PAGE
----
31. Loos E, Haddon L, Mante-Meijer EA (eds) (2012) Generational use of new media. Ashgate, Farnham, UKGoogle Scholar
  32. Maggiore G, Santos C, Plaat A (2014) Smarter smartphones: Understanding and predicting user habits from gps sensor data. In: Shakshuki EM (ed) International conference on future networks and communications (FNC 2014). Elsevier B.V., pp 297–304Google Scholar
  33. Mascheroni G, Ólafsson K (2016) The mobile internet: access, use, opportunities and divides among European children. New Media Soc 18:1657–1679.  https://doi.org/10.1177/1461444814567986CrossRefGoogle Scholar
  34. Mooi E, Sarstedt M (2011) Cluster analysis. In: A concise guide to market research. Springer, Berlin, HeidelbergGoogle Scholar
  35. Morris A, Goodman J, Brading H (2007) Internet use and non-use: views of older users. Univers Access Inf Soc 6:43–57.  https://doi.org/10.1007/s10209-006-0057-5CrossRefGoogle Scholar
  36. Naab T, Schwarzenegger C (2017) Why ageing is more important than being old: understanding the elderly in a mediatized world. Nord Rev 38:93–107.  https://doi.org/10.1515/nor-2017-0400CrossRefGoogle Scholar
  37. ONTSI (2017) Las TIC en los hogares españoles: Estudio de demanda y uso de servicios de telecomunicaciones y sociedad de la informaciónGoogle Scholar
  38. Park YJ (2015) My whole world’s in my palm! The second-level divide of teenagers’ mobile use and skill. New Media Soc 17:977–995.  https://doi.org/10.1177/1461444813520302CrossRefGoogle Scholar
  39. Peacock SE, Künemund H (2007) Senior citizens and internet technology: reasons and correlates of access versus non-access in a European comparative perspective. Eur J Ageing 4:191–200.  https://doi.org/10.1007/s10433-007-0067-zCrossRefGoogle Scholar
  40. Pearce KE, Rice RE (2013) Digital divides from access to activities: comparing mobile and personal computer internet users. J Commun 63:721–744.  https://doi.org/10.1111/jcom.12045CrossRefGoogle Scholar
  41. Pew Research Center (2017) Tech adoption climbs among older adults. Washington, DCGoogle Scholar
  42. Rogers EM (2003) The digital divide. Convergence 7:96–111CrossRefGoogle Scholar
  43. Rosales A, Fernández-Ardèvol M (2016a) Smartphones, apps and older people’s interests: from a generational perspective. In: Proceedings of the conference on human-computer interaction with mobile devices and services (Mobile HCI 2016). Association for Computing Machinery, Inc, New York, NY, pp 491–503Google Scholar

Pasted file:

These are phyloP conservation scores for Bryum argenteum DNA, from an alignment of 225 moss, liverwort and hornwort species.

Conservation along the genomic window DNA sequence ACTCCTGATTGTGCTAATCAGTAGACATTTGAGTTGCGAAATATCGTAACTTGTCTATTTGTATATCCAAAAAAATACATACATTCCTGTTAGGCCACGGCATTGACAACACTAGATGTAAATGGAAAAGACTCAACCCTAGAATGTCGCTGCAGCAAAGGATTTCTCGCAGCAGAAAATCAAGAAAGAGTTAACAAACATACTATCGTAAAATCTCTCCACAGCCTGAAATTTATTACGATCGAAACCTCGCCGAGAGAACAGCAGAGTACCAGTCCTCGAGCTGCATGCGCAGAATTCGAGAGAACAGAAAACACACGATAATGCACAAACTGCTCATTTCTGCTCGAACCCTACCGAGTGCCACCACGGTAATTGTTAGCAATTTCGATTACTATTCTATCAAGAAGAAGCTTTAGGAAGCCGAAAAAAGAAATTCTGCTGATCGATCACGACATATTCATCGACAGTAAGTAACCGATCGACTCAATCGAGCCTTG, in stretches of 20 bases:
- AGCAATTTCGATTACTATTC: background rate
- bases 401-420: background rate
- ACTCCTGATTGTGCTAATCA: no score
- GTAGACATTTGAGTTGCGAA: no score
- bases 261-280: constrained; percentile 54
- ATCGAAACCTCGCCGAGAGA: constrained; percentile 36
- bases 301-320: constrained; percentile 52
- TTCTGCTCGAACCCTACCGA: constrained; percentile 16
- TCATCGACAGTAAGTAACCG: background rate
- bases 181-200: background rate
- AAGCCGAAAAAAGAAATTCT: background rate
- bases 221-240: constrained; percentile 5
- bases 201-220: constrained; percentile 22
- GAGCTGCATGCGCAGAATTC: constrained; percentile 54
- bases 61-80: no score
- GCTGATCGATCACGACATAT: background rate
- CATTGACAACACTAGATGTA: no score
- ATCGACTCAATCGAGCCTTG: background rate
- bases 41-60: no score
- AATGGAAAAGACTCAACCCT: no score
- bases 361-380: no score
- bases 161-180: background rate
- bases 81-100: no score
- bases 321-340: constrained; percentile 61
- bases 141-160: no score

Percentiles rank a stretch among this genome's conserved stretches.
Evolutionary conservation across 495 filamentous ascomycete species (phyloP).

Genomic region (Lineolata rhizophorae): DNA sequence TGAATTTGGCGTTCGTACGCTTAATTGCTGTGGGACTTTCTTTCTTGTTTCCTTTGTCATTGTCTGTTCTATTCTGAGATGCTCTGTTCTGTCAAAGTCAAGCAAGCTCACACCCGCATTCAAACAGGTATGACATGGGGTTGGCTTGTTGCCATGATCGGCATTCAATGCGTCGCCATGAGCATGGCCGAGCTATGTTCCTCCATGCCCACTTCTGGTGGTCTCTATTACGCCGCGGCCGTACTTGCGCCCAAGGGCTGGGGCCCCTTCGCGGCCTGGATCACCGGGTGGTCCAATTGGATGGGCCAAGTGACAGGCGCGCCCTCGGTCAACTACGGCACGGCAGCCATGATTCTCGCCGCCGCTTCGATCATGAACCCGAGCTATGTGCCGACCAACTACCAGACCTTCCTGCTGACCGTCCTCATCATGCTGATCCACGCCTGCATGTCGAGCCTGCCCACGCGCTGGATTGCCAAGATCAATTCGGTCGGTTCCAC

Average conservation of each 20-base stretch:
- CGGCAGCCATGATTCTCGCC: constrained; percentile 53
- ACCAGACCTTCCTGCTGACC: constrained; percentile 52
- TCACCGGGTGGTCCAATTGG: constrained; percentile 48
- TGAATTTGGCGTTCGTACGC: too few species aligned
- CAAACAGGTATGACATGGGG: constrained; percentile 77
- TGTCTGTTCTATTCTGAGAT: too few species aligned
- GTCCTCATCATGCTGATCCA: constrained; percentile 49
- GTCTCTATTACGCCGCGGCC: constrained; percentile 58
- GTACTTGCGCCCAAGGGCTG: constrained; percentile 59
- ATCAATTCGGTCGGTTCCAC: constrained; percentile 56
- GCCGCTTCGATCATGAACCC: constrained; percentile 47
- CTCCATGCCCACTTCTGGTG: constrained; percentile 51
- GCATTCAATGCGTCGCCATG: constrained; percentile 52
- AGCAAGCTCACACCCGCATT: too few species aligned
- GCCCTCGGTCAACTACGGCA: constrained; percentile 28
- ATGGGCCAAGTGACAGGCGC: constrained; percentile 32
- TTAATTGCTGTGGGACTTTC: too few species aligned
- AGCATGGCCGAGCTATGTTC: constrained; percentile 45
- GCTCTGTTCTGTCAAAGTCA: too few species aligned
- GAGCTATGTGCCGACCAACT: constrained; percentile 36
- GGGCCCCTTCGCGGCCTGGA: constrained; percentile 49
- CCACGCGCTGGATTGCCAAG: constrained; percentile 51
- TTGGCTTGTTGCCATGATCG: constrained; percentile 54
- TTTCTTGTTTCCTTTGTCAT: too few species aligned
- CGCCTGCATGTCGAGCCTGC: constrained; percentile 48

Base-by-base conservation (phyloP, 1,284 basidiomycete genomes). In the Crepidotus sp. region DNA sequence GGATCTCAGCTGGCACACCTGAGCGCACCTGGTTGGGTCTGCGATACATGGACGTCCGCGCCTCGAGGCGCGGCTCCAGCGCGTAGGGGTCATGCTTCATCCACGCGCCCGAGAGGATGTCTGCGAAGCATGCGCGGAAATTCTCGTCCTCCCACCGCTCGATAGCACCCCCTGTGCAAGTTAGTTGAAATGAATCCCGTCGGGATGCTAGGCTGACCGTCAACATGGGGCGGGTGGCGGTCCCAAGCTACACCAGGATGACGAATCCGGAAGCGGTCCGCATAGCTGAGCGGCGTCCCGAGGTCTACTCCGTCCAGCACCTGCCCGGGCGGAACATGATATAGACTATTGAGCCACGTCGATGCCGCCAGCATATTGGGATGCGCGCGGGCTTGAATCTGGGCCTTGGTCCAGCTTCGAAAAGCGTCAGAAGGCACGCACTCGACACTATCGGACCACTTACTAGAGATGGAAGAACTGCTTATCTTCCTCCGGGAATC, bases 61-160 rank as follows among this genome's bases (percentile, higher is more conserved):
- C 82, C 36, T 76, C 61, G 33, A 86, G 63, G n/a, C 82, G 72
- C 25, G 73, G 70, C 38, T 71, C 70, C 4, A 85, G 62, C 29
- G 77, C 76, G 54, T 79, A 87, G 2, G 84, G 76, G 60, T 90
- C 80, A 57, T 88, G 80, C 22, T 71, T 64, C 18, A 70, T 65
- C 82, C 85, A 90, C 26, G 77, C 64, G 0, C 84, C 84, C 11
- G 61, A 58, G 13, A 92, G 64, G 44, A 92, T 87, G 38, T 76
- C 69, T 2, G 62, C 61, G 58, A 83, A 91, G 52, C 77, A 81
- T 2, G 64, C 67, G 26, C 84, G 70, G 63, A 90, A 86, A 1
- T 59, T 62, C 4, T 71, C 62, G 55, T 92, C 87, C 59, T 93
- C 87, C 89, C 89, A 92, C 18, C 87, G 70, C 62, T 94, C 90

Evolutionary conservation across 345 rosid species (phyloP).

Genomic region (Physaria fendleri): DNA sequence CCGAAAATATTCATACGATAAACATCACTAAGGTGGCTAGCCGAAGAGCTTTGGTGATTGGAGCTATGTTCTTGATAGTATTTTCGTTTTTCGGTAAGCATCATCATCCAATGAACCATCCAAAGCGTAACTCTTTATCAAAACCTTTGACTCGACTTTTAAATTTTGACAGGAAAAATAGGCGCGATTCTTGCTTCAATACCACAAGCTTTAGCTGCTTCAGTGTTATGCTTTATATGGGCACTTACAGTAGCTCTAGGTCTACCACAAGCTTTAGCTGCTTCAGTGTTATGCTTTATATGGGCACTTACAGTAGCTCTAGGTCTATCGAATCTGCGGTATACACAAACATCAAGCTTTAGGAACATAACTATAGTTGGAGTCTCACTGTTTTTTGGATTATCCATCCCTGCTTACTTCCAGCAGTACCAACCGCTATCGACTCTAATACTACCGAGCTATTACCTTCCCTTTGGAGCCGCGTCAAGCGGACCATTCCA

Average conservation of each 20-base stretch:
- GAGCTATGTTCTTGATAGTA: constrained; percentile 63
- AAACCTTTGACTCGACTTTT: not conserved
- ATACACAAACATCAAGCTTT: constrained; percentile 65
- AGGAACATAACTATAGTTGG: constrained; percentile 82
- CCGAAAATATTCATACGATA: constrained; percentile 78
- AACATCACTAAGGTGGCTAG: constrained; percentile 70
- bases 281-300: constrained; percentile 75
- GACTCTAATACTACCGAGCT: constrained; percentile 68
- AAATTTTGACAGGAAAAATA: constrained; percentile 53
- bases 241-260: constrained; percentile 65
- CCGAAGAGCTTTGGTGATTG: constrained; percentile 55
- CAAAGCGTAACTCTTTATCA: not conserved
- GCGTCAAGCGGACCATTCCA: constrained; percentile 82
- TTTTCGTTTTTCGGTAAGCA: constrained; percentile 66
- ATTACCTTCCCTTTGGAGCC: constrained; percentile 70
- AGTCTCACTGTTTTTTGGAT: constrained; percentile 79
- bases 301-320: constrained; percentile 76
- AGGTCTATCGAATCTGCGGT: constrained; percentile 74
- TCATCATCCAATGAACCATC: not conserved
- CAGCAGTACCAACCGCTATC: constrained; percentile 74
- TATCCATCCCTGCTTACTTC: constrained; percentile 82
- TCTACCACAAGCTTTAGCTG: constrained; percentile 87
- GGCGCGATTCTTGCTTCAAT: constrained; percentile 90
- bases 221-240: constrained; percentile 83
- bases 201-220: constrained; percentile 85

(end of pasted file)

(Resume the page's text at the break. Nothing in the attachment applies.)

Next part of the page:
44. Rosales A, Fernández-Ardèvol M (2016b) Beyond WhatsApp: older people and smartphones. Rom J Commun Public Relations 18:27–47. doi: https://doi.org/10.21018/rjcpr.2016.1.200CrossRefGoogle Scholar
  45. Sawchuk K, Crow B (2011) Into the grey zone: seniors, cell phones and milieus that matter. WI J Mob Media 5Google Scholar
  46. Schäfer MT, Van Es K (2017) The datafied society: studying culture through data. Amsterdam University PressGoogle Scholar
  47. Singh VK, Freeman L, Lepri B, Pentland A (2013) Predicting spending behavior using socio-mobile features. In: Proceedings on the international conference on social computing, pp 174–179Google Scholar
  48. Taipale S (2016) Do the mobile-rich get richer? Internet use, travelling and social differentiations in Finland. New Media Soc 18:44–61.  https://doi.org/10.1177/1461444814536574CrossRefGoogle Scholar
  49. Van Dijk J (2006) Digital divide research, achievements and shortcomings. Poetics 34:221–235.  https://doi.org/10.1016/j.poetic.2006.05.004CrossRefGoogle Scholar
  50. Van Dijk J, Hacker K (2000) The digital divide as a complex and dynamic phenomenon. Annu Conf Int Commun Assoc 1–20.  https://doi.org/10.1016/s0360-1315(00)00035-xCrossRefGoogle Scholar
  51. Yan T, Chu D, Ganesan D et al (2012) Fast app launching for mobile devices using predictive user context. In: Proceedings of the conference on mobile systems, applications, and services (MobiSys 2012). pp 113–126Google Scholar

Copyright information

© Springer Nature Switzerland AG 2019

Authors and Affiliations

  1. 1.IN3—Universitat Oberta de CatalunyaBarcelonaSpain

Personalised recommendations